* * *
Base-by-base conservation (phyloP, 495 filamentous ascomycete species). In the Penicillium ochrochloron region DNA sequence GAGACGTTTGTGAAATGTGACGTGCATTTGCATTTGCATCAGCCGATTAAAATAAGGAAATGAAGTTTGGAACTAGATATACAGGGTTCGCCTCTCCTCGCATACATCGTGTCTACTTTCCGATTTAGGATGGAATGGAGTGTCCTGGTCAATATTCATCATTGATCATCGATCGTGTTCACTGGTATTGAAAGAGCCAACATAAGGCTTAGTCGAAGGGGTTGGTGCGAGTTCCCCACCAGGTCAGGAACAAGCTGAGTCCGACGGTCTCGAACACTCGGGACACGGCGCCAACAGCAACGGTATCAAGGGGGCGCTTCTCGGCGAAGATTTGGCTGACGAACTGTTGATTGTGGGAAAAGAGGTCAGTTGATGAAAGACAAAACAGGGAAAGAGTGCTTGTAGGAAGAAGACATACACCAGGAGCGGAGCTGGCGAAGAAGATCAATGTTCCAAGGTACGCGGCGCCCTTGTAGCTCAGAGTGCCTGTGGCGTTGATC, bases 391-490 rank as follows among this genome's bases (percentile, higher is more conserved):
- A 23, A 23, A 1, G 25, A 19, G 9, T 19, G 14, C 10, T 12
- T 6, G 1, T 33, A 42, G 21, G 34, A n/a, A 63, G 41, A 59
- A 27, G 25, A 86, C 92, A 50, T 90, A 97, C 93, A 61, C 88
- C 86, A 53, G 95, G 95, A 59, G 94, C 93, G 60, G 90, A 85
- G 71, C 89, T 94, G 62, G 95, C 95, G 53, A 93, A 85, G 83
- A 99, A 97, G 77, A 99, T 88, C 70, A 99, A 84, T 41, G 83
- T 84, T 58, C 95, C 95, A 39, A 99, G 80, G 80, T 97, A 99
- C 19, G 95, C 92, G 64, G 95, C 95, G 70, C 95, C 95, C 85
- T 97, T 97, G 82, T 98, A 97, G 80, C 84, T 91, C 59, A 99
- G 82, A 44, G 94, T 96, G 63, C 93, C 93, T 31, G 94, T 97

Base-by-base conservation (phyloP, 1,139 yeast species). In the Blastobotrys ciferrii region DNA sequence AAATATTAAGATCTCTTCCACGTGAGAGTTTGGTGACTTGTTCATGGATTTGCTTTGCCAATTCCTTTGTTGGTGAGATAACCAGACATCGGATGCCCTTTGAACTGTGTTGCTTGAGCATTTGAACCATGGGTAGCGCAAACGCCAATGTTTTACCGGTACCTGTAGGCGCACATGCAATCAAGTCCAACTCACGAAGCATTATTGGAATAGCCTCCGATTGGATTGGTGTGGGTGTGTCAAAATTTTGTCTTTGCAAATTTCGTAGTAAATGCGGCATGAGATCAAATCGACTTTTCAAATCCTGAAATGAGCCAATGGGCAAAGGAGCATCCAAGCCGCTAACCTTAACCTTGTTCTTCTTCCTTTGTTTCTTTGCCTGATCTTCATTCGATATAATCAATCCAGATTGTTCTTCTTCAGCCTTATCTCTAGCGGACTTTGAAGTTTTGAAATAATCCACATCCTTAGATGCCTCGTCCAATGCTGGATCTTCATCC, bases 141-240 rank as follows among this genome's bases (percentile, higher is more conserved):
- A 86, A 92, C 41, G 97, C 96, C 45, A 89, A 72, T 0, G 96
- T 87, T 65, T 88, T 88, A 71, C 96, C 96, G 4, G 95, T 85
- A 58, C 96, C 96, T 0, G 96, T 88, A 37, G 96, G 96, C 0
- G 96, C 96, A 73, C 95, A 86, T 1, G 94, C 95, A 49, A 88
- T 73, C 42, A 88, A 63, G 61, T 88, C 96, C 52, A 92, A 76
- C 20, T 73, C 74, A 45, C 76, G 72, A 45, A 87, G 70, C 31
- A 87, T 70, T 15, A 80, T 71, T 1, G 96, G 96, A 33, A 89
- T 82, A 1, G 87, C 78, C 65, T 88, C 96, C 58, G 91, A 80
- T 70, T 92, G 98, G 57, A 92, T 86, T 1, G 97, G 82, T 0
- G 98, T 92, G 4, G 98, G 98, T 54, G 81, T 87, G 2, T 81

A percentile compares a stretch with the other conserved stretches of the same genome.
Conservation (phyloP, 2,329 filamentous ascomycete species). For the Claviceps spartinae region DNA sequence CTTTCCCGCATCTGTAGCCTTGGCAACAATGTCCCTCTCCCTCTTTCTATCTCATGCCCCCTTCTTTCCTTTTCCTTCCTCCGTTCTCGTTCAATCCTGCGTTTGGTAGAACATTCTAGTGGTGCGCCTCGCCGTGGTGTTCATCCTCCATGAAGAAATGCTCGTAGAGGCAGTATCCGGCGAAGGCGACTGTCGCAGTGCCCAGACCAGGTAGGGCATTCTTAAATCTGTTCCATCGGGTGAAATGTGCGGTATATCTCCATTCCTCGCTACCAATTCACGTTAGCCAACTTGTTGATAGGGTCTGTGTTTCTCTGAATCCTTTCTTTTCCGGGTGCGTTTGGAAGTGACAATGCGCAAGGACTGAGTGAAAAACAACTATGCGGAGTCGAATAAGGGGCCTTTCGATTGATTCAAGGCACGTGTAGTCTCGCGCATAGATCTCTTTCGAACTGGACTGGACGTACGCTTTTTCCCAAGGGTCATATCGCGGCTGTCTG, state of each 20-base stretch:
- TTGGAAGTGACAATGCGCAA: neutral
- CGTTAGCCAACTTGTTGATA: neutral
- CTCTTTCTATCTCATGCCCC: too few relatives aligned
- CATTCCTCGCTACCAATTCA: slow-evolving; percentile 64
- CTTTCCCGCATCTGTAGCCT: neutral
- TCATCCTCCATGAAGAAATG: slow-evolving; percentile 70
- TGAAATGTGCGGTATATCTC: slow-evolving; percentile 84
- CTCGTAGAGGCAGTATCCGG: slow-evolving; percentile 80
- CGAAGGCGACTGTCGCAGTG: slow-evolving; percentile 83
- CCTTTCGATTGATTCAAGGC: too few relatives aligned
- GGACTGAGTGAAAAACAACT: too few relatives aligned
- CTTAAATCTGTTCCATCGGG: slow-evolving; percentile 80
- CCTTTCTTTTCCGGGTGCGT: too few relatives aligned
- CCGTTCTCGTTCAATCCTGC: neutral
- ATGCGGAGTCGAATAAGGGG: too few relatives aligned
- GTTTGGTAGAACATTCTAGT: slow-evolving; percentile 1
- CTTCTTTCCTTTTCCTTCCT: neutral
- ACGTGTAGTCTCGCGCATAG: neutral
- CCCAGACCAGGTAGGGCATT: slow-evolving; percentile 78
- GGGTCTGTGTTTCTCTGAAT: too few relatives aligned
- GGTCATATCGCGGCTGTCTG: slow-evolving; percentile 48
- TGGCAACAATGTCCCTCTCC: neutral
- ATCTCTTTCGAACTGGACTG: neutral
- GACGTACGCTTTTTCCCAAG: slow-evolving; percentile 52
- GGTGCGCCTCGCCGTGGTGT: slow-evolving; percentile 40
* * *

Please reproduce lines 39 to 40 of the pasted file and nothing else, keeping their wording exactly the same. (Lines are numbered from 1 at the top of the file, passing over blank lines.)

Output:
- ATGCGGAGTCGAATAAGGGG: too few relatives aligned
- GTTTGGTAGAACATTCTAGT: slow-evolving; percentile 1